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Play SuperHot VR Endlessly in a Free Boxing Day Update

An in-game image of Superhot VR, with enemies chasing the player.
Superhot Team

Superhot is one of the most ingenious takes on first-person shooters in years. Time seems to only move when you do, turning a fast-paced game into a slow-paced nightmarish game of chess and guns. The virtual reality version is genuinely terrifying. And now you can download an endless mode update for free.

Typically in Superhot, you make your way through a vague storyline with set levels. Large red enemies attempt to kill you with shurikens, guns, or just their fists if they can get close enough.
The trick is, time slows down to a near stop when you don’t move. You can look around, plan a strategy, even dodge bullets by holding still long enough to figure out how to get out of the way. But as soon as you move or fire a gun, time speeds back up. One hit and you’re dead.

The console and PC versions of the game are fun, but the virtual reality game truly immerses you and gets the heart pumping. I’m not ashamed to admit I’ve punched a wall in a desperate panic on at least one occasion while playing the game.

The new “Boxing Day” grants you a new level in honor of the holidays. The aesthetic changes, and you’ll see things like Christmas trees. But instead of a flat, predictable (and repeatable) level, this is more of an “endless runner.” Play until you die, and you get a score for how many enemies you killed, how you killed them, and if you dodged attacks.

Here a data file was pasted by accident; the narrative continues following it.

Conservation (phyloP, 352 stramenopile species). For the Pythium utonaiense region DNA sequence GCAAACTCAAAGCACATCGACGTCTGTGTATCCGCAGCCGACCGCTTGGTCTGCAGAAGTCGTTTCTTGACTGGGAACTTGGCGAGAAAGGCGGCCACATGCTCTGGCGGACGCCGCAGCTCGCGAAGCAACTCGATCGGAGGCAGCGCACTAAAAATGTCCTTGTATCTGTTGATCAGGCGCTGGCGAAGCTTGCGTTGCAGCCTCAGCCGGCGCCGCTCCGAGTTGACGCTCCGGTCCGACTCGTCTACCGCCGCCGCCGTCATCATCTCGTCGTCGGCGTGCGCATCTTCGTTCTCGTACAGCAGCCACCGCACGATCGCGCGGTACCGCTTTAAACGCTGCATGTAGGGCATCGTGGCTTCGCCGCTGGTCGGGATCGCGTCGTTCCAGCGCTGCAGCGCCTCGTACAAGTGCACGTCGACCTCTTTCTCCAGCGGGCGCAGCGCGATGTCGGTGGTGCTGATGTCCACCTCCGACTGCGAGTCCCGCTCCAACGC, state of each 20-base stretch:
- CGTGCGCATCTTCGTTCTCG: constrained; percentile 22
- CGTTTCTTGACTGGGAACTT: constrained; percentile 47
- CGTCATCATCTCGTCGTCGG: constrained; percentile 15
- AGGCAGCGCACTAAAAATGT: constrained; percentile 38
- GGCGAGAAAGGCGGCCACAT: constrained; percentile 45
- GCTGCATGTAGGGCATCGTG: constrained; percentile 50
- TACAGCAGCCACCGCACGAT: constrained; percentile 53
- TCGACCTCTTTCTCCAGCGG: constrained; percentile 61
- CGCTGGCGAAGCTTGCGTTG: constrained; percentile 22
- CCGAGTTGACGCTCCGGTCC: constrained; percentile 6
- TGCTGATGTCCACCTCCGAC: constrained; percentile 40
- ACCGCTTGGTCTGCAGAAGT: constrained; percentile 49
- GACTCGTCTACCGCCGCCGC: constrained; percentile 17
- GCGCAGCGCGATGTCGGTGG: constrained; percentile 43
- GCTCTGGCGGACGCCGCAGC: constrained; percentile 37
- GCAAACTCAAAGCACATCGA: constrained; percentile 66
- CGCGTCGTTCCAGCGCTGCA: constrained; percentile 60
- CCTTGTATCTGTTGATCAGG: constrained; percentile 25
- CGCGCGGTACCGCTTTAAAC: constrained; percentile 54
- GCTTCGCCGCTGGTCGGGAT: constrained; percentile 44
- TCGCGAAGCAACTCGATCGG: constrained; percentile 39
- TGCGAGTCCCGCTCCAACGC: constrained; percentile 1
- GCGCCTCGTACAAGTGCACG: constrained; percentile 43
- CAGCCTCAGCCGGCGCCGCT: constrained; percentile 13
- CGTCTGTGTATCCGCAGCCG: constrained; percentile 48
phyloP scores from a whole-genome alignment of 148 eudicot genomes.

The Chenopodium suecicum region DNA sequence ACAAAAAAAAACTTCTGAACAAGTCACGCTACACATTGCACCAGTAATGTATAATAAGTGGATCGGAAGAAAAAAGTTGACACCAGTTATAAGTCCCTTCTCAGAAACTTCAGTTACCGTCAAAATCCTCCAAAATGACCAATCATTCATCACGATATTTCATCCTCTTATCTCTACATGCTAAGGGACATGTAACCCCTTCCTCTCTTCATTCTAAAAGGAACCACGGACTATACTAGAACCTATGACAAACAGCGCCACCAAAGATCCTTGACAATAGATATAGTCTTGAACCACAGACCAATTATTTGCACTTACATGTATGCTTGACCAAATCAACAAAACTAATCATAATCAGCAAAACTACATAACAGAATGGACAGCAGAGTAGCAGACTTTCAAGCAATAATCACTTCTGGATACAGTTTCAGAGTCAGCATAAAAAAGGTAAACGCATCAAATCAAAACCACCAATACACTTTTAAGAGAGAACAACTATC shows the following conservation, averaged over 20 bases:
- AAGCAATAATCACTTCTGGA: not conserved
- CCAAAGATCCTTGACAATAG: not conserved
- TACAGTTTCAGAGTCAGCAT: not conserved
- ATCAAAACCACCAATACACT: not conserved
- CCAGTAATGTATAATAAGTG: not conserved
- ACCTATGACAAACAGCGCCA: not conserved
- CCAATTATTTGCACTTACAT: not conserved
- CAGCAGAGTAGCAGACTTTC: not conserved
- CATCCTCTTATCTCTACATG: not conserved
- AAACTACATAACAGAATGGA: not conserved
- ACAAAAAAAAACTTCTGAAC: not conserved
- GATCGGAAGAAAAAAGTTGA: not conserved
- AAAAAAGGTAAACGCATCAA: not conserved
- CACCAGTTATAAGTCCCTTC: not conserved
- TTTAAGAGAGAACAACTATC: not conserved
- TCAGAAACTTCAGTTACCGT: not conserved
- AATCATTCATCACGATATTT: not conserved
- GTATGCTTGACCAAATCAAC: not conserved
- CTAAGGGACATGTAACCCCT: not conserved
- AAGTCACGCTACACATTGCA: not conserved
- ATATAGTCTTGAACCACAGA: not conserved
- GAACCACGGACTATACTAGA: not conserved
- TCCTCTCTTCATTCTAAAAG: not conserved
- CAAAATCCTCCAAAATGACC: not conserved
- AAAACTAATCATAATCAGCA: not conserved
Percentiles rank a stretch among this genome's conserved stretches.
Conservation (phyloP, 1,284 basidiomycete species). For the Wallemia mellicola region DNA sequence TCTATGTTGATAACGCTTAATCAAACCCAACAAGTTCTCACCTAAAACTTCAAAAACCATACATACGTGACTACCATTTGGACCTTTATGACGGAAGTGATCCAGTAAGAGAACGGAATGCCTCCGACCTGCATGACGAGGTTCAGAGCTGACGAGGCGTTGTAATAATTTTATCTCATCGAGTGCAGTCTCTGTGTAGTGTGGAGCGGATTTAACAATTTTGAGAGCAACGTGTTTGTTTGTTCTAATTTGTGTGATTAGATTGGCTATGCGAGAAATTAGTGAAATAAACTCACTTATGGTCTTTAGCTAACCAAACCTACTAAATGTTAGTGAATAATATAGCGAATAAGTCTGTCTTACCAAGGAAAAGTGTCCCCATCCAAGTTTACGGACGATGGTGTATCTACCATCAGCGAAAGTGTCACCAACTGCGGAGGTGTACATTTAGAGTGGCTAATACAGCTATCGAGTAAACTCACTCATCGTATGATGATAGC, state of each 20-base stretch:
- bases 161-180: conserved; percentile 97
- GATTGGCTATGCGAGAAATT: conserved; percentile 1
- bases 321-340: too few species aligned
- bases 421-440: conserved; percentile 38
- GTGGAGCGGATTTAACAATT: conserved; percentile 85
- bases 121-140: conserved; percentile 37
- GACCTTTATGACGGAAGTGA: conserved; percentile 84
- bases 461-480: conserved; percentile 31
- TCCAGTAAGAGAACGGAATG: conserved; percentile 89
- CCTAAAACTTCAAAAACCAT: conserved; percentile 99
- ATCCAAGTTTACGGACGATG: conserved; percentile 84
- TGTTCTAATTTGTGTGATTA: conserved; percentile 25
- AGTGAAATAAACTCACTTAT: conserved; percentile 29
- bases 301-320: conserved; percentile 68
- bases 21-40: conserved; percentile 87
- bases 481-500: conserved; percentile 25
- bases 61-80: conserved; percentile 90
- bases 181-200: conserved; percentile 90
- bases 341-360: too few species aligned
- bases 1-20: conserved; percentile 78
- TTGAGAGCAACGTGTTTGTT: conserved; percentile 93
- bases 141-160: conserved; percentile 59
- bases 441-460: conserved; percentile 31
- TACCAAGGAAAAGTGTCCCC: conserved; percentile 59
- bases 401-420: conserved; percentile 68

Best of all, the new level is free. If you already own Superhot VR, you’re good to go. The update is already out for PC, PSVR and Quest, so just check for the latest version. And maybe stand far away from walls. And as a bonus, you’ll get some patches to fix up some bugs and to add a new new in-game pause menu. Download it today.

Source: Superhot Team via UploadVR

Josh Hendrickson Josh Hendrickson
Josh Hendrickson is the Editor in Chief of Review Geek and is responsible for the site's content direction. He has worked in IT for nearly a decade, including four years spent repairing and servicing computers for Microsoft. He’s also a smart home enthusiast who built his own smart mirror with just a frame, some electronics, a Raspberry Pi, and open-source code. Read Full Bio »